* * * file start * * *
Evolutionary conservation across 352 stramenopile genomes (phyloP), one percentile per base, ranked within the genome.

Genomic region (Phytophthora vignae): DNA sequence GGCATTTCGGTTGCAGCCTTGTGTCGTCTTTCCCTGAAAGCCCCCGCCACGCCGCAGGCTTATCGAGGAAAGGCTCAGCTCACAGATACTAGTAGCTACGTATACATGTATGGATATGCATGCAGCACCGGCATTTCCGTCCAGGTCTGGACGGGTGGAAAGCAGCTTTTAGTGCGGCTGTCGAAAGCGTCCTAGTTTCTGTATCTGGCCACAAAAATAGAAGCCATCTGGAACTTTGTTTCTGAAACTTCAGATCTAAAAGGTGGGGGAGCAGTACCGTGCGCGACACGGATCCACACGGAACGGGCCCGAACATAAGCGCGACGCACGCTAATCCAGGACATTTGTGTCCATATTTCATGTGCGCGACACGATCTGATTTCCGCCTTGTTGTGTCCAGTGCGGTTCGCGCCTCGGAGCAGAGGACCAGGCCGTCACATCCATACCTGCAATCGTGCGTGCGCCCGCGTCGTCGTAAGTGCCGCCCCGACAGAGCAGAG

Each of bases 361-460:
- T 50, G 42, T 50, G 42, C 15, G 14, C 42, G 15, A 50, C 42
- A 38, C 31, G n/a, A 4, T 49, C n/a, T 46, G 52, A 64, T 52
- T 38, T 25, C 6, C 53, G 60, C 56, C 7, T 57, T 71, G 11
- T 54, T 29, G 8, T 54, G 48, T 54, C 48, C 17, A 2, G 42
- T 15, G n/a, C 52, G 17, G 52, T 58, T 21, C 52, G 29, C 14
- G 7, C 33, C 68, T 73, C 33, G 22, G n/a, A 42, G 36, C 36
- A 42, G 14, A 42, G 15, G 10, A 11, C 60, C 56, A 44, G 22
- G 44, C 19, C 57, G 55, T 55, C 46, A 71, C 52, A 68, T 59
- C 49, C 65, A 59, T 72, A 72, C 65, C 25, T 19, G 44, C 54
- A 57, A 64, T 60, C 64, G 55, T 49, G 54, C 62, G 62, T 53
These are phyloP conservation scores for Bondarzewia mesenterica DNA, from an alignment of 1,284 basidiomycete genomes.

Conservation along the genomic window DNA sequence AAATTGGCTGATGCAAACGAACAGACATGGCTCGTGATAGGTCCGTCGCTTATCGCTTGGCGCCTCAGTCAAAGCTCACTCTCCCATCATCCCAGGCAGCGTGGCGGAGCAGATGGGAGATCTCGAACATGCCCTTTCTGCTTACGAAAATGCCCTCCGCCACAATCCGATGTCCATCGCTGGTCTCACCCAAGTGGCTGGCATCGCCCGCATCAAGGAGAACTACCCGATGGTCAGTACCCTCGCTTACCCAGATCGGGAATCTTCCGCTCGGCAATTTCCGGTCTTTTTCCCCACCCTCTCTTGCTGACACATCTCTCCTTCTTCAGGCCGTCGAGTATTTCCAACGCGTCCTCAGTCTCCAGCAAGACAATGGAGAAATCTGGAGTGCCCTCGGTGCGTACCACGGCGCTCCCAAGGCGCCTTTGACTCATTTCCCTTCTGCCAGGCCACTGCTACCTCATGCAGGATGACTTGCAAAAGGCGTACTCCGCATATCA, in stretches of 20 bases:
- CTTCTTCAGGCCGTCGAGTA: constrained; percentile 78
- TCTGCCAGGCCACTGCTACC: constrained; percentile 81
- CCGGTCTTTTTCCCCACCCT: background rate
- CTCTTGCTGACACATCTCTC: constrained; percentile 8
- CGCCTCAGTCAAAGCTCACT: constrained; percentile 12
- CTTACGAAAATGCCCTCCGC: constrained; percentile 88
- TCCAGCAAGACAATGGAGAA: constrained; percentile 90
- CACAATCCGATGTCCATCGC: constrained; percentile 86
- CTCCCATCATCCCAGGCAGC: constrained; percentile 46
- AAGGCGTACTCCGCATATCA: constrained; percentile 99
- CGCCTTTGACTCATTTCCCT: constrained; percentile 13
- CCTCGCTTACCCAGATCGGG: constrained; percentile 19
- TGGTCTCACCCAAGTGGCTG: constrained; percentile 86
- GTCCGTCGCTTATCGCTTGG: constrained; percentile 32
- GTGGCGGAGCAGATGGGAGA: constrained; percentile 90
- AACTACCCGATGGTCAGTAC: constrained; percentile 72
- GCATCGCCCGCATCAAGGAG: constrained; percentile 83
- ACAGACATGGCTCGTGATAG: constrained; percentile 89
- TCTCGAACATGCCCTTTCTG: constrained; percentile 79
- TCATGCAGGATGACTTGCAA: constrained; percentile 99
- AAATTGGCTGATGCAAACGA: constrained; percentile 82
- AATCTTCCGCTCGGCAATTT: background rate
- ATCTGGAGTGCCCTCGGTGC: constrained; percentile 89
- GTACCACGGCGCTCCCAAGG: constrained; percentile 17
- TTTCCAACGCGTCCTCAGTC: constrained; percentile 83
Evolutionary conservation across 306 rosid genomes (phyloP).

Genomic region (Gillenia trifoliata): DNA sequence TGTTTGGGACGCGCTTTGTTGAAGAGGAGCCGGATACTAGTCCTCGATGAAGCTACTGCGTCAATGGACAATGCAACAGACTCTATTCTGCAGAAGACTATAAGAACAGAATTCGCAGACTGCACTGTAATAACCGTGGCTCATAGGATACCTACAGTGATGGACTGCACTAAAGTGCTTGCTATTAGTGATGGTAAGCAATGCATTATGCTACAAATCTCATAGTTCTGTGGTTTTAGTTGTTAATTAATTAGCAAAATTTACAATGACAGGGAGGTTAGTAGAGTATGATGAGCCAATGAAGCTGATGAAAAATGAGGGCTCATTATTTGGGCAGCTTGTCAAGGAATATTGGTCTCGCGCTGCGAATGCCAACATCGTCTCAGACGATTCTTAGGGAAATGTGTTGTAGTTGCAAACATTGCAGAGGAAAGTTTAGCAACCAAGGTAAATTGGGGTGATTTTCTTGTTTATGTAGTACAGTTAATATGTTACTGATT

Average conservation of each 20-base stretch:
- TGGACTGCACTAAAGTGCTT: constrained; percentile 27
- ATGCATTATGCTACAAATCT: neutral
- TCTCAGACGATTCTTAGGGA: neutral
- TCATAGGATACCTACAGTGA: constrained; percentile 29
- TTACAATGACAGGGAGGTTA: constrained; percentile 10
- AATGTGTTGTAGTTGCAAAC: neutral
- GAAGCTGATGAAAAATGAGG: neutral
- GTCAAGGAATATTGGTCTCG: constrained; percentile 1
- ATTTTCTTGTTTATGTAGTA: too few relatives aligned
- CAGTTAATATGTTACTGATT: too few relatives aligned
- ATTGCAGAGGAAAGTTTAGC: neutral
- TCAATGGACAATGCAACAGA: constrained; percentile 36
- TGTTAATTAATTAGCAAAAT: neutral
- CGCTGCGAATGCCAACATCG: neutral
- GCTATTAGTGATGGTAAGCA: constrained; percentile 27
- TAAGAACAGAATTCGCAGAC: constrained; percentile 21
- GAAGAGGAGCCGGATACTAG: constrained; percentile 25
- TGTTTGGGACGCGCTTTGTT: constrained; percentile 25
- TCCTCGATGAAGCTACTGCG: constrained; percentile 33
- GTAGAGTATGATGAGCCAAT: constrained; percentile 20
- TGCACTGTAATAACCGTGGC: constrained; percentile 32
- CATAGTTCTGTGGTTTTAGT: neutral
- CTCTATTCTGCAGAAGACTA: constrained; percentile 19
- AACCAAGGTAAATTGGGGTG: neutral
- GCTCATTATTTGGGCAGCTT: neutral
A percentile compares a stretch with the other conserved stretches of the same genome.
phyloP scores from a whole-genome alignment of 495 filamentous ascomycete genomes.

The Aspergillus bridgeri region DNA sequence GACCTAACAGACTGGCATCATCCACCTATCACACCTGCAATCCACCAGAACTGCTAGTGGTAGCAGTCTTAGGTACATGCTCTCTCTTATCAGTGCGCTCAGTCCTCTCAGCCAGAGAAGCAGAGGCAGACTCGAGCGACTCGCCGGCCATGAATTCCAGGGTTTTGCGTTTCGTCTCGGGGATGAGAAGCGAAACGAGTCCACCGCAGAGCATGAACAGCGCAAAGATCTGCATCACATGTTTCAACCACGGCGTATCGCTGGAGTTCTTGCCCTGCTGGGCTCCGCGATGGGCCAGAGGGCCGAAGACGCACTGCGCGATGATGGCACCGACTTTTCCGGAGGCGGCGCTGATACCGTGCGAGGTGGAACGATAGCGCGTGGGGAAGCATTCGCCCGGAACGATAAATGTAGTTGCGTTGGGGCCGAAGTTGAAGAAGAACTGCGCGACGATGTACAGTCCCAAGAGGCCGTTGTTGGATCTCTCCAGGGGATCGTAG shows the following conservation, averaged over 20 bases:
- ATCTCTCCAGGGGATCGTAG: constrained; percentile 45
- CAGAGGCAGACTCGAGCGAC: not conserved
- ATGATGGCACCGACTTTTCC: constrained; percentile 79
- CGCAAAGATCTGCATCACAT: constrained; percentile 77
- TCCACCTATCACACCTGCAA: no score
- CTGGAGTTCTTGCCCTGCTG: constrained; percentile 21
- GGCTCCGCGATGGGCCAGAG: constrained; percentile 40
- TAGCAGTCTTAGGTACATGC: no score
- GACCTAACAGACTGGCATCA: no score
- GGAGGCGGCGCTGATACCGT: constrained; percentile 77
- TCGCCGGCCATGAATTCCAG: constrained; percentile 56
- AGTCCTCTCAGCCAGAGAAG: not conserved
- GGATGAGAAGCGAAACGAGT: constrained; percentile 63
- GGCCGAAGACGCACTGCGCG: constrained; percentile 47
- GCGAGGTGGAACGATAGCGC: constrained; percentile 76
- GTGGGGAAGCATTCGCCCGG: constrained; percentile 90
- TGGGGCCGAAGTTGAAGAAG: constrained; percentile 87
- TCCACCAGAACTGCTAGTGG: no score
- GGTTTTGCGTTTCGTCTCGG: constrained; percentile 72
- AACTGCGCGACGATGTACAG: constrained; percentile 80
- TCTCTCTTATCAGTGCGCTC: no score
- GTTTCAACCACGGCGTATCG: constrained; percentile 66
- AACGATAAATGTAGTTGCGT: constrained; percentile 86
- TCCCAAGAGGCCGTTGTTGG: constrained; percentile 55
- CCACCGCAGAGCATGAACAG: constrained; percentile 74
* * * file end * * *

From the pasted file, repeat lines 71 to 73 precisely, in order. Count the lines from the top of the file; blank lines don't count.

The Aspergillus bridgeri region DNA sequence GACCTAACAGACTGGCATCATCCACCTATCACACCTGCAATCCACCAGAACTGCTAGTGGTAGCAGTCTTAGGTACATGCTCTCTCTTATCAGTGCGCTCAGTCCTCTCAGCCAGAGAAGCAGAGGCAGACTCGAGCGACTCGCCGGCCATGAATTCCAGGGTTTTGCGTTTCGTCTCGGGGATGAGAAGCGAAACGAGTCCACCGCAGAGCATGAACAGCGCAAAGATCTGCATCACATGTTTCAACCACGGCGTATCGCTGGAGTTCTTGCCCTGCTGGGCTCCGCGATGGGCCAGAGGGCCGAAGACGCACTGCGCGATGATGGCACCGACTTTTCCGGAGGCGGCGCTGATACCGTGCGAGGTGGAACGATAGCGCGTGGGGAAGCATTCGCCCGGAACGATAAATGTAGTTGCGTTGGGGCCGAAGTTGAAGAAGAACTGCGCGACGATGTACAGTCCCAAGAGGCCGTTGTTGGATCTCTCCAGGGGATCGTAG shows the following conservation, averaged over 20 bases:
- ATCTCTCCAGGGGATCGTAG: constrained; percentile 45
- CAGAGGCAGACTCGAGCGAC: not conserved